Richard Rogers is head of the Media and Culture department at University of Amsterdam, and founder of Govcom.org. He describes himself as a 'web epistemologist'. He tries to develop methods other than those of traditional sociology or epistemology. Methods that actually structurally fit the way the internet is organized and organizes itself, to tell about society via what happens on the internet instead of vice versa. One of the basic questions is thus which method is most adequate to get a grip on what is still the relatively new phenomenon called 'the web'. For this purpose he and his students created the Issue Crawler. Since the internet is organized mainly by links (Google, for example, indexes sites by the amount of in- and outlinks), the IC 'crawls' or 'harvests' a given set of URL's which the user enters, for example a Google search on “iran + “nuclear bomb””, and subsequently creates a map (either a geomap or a linkmap) showing interconnections among the URL's.
It was interesting to see that it sometimes actually functions as a new form of 'ideology critique', in the sense of being able to argument via a higher level perspective that an individuals' intentions or self-representations are inconsistent, hypocritical etc. One very good example of this is the “Issues Celebrities” project. They started with a little cynicism and suspicion towards the newly emerging industry of celebrities involved in social issues, and tried to show both the most popular issues, as well as track their commitment over time. The case of Linda McCartney for instance. All in all this field of research is still in its early childhood stage. Although these network technologies and the organization of the web itself are transformed at such a rapid pace, obviously much can be expected in the future. It will be a full-time job keeping up with the Apples and the Microsofts, and all the nerds of this world.
Catalogtree is a design collective based in Rotterdam. They work mainly with large and complex data sets. Maps thus seem to be the most obvious medium. They design tools for self-organization, showing or creating a positive feedback loop between a social act and its collective representation. They visualize data sets so as to show the emerging patterns that always seem to exist within them. 19th century sociologist Durkheim distinguishes two social processes. The first is the stable social institutions in which general rules have been fixed, such as marriage. The second is the temporary and spontaneous collective, a social situation that becomes meaningfully organized and acts autonomously. The elements/individuals are not aware, or intentionally act towards their telos, such as a football crowd. An example Catalogtree presented consisted of an arc-shaped waiting line in front of a church in Dresden. Arc-shaped because everyone person wanted to see the end of the line. Only more abstract meta-perspectives such as maps can reveal such logics.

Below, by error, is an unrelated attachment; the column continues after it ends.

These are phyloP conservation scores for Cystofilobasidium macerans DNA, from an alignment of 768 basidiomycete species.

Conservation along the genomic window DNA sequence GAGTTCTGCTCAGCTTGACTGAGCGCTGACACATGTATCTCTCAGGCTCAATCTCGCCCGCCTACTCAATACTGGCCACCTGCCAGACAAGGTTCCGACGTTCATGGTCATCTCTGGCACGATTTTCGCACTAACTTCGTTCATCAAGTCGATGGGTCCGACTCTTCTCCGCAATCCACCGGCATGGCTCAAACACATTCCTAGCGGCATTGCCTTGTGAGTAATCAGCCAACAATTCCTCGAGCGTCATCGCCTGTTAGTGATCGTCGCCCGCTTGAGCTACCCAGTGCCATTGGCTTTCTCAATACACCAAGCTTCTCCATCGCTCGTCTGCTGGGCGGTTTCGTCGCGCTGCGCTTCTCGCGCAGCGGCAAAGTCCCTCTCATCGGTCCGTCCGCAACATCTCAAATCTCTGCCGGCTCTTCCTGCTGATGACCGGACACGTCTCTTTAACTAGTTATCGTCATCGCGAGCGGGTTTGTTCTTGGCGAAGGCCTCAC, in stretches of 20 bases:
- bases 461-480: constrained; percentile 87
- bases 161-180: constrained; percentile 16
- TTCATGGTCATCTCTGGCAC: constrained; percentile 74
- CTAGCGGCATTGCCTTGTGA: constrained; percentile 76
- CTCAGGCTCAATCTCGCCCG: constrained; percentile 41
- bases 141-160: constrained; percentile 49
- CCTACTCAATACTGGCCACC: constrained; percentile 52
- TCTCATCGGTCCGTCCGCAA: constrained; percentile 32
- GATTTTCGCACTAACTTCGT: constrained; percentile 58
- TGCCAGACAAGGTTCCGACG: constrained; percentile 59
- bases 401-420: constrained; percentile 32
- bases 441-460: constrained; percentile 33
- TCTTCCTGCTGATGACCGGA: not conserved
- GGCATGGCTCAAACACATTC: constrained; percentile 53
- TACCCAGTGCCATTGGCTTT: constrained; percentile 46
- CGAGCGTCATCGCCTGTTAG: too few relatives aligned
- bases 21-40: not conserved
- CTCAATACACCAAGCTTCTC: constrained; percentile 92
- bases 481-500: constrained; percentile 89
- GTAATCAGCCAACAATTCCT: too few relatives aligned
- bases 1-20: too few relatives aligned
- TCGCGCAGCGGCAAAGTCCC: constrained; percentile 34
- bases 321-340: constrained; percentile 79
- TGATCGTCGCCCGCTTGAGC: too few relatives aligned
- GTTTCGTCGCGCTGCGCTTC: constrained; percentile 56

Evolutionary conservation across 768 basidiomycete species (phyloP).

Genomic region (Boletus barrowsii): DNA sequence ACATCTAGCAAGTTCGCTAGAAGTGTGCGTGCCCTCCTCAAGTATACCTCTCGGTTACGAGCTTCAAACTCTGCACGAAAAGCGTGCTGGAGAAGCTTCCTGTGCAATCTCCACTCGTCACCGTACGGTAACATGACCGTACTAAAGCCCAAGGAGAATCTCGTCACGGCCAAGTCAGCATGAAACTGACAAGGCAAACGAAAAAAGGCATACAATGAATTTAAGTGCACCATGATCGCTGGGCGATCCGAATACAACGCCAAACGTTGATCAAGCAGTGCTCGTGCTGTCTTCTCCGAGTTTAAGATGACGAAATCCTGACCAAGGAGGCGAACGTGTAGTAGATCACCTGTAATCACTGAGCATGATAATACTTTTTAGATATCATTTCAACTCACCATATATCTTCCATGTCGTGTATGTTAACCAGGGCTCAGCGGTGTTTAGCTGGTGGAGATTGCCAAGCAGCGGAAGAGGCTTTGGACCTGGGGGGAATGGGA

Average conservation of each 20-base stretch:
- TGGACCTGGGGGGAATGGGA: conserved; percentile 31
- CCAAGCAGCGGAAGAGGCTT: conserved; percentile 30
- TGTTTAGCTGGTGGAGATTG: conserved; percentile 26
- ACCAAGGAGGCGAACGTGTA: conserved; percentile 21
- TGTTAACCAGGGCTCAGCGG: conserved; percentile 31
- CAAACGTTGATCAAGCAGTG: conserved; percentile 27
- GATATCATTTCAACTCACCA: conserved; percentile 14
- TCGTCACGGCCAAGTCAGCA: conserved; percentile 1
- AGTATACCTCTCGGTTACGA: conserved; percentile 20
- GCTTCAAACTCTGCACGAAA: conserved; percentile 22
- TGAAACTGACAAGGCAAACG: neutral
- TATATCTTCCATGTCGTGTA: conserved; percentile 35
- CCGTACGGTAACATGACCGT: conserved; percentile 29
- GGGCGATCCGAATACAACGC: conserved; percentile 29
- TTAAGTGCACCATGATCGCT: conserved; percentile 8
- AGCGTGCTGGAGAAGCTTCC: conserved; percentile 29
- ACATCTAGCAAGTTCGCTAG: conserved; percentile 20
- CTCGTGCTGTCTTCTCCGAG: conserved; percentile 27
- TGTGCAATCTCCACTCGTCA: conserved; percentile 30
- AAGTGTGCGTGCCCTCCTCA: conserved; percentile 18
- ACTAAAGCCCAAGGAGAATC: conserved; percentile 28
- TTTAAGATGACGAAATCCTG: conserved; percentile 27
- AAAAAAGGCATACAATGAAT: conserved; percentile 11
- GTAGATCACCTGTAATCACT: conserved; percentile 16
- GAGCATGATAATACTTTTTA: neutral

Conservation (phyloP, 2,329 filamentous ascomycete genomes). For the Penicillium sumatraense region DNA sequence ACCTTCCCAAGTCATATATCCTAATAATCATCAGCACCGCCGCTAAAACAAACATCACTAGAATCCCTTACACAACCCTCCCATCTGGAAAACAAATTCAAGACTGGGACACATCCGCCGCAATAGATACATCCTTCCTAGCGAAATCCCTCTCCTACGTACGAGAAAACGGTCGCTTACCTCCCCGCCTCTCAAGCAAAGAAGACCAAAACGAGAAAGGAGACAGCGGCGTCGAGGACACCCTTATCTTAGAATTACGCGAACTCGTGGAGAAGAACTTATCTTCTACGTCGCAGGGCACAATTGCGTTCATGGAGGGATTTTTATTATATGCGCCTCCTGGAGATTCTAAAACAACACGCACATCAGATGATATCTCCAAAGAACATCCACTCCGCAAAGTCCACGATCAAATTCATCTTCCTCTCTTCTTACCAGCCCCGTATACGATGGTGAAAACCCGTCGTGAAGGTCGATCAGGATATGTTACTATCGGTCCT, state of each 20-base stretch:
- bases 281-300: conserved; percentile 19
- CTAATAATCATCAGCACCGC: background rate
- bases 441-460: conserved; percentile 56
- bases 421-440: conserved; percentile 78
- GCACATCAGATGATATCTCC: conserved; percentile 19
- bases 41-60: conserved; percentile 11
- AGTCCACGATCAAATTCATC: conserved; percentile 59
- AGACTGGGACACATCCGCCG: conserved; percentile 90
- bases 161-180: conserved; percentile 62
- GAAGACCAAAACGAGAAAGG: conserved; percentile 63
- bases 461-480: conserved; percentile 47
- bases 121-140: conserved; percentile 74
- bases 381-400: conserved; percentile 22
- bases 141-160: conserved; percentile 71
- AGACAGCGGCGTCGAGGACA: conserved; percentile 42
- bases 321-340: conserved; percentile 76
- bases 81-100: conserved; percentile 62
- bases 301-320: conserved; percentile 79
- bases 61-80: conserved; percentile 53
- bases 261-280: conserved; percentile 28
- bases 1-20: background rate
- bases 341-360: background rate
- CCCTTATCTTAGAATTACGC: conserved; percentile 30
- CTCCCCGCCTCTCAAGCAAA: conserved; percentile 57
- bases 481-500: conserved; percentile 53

A lot of their projects also use geocoding. Using geo-tagged data available in government databases, specific processes are tracked and trends and patterns disclosed. In a project for the New York Times, Catalogtree used the CIA corruption index to map parking violations made by diplomats in the city of New York. They visualized the city with these violations as its only parameter. This resulted in some interesting findings, such as a drop in parking violations around September 11th 2001, when a lot of cops were on the street. Also, when diplomat immunity was abandoned by a new law, there was a sudden disappearance of violations. Catalogtree is currently working together with Tegenlicht on a documentary called “Inside the Black Box”, partly inspired by systems and web theorist Matthew Goldstein. Using financial data-visualizations, they disclose the workings of the global banking system, money flows, and the effects of high frequency trading by super-computers, who nowadays make up the larger part of the trading on the stock markets.
De Geuzen presented a number of their projects which involve some kind of mapping. In the project they did in Fort Abcoude, they integrated mapping into a game which focuses on the origin of, and dialectic between, the concept of inhabitant and outsider, and between otherness and identity. According to Renee Turner, maps always function according to a logic of a simple divide: who's in and who's out. They therefore invite or instruct the participants to disrupt the map, to 'unmap'. To disrupt the invisible but palpable authorship that co-constitutes the aforementioned 'simple divide'. They play with the classical function of the map, namely to present a birds eye overview of a given scene. They urge cartographers to pay tribute to the original purpose of maps. Decipher the world and be curious about the complex details of a situation. Hail the power of the fragment, and of relations, because this crosses and displaced the simple divide of the classical map. De Geuzen see the cartographer as a follower, instead of a master.